Why This $1.2 Trillion Man is Losing Sleep

In the Norwegian language, hygge refers to a state of mind that can be roughly translated as “warm, happy, safe.” None of that describes the mood inside Norway’s gargantuan sovereign wealth fund, charged with managing the Baltic nation’s $1.2 trillion…

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Image Credit: iStock Images, dusanpetkovic
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In the Norwegian language, hygge refers to a state of mind that can be roughly translated as “warm, happy, safe.” None of that describes the mood inside Norway’s gargantuan sovereign wealth fund, charged with managing the Baltic nation’s $1.2 trillion oil money war chest.

In the first six months of the year, the fund – which holds the equivalent of 1.4% of the world’s listed companies — suffered a $174 billion loss, or 14.4% of assets under management. But it’s not losses the size of New Zealand’s entire economy that has the Oil Fund’s CEO running a huge hygge deficit — it’s cyberattacks.

The Usual Suspects

Unsurprisingly, much of the activity can be traced back to state-backed organizations in Russia, China, Iran, and North Korea, according to Bill Conner, executive chairman at SonicWall.

In the wake of Russia’s invasion of Ukraine, and the crippling economic sanctions that followed, the risk for retaliatory attacks have exploded. Nicolai Tangen, chief executive of Norway’s sovereign wealth fund, told the Financial Times, “I’m worried about cyber more than I am about markets…we’re seeing many more attempts, more attacks [that are] increasingly sophisticated.” And the data backs him up:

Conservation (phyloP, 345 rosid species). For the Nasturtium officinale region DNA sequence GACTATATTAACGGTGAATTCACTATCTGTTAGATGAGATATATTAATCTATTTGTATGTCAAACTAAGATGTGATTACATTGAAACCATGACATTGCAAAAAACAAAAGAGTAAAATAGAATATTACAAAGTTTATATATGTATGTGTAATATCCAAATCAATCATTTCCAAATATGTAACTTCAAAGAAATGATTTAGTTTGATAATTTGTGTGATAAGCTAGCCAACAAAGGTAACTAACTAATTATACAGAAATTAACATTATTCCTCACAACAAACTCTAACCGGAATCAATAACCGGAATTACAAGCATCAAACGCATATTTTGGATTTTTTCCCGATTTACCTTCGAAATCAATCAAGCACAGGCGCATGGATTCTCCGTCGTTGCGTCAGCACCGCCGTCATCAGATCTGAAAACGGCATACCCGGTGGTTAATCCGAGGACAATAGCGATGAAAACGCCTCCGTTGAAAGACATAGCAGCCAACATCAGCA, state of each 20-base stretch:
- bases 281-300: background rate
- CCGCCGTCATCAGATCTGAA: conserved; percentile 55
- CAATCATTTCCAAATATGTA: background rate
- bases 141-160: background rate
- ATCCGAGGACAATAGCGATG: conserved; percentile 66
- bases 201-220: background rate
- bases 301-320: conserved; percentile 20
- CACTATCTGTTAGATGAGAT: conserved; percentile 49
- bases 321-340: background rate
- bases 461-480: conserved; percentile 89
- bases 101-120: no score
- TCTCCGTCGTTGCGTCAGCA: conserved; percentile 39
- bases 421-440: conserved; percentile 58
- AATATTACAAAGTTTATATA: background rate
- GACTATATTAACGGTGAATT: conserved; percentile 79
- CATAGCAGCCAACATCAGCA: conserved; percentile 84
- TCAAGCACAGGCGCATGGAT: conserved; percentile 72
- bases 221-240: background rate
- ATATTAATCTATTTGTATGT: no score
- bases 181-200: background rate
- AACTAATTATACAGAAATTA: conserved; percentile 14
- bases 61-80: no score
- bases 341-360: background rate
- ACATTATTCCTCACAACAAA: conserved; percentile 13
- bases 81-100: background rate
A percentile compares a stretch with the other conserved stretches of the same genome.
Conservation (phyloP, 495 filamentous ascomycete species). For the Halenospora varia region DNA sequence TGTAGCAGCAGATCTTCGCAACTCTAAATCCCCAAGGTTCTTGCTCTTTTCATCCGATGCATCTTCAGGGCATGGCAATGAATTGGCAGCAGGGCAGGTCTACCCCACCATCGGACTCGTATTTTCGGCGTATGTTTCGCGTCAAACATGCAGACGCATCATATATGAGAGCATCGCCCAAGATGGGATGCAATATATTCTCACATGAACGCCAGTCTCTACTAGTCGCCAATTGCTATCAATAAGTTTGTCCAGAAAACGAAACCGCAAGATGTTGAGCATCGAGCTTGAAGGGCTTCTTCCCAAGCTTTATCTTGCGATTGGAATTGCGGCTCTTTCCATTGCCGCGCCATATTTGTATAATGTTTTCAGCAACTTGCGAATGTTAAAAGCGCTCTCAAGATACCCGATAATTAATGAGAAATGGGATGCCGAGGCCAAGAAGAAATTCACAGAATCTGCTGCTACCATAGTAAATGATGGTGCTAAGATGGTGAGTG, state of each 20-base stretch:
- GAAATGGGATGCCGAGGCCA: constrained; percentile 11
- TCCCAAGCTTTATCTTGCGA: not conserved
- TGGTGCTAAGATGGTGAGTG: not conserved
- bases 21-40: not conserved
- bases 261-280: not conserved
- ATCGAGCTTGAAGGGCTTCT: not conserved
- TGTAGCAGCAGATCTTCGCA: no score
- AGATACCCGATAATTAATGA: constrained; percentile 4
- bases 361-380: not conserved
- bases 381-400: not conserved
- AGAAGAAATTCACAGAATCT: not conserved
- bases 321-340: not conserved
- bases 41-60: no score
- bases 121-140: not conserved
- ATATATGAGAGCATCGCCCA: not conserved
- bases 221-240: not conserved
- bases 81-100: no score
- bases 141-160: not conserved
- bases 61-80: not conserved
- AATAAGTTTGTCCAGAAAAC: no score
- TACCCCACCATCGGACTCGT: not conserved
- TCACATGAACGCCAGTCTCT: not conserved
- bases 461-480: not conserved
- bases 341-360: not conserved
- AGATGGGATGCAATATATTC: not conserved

• While malware attacks grew by just 11% in the first half of 2022, attacks targeting financial institutions more than doubled. Worldwide ransomware attacks miraculously dropped 23% during the same time period, but increased by 243% for financial targets.
  • Oil Fund CEO Nicolai Tangen, who has been at the helm for just over two years, told the Financial Times the fund suffers roughly 100,000 cyberattacks per year, with 1,000 being classified as “serious.”

The Russians Kept Coming: Trond Grande, the Oil Fund’s deputy chief executive, pointed to the 2020 attack on software giant SolarWinds, which saw Russian hackers breach the US Treasury, Pentagon, and several Fortune 500 companies: “They estimate there were 1,000 Russians [involved] in that one attack, working in a coordinated fashion. I mean, Jesus, that’s our whole building on one attack, so you’re up against some formidable forces there.” Why hack a sovereign wealth fund in Norway? Because, as any online Willie Sutton can tell you, that’s where the money is.

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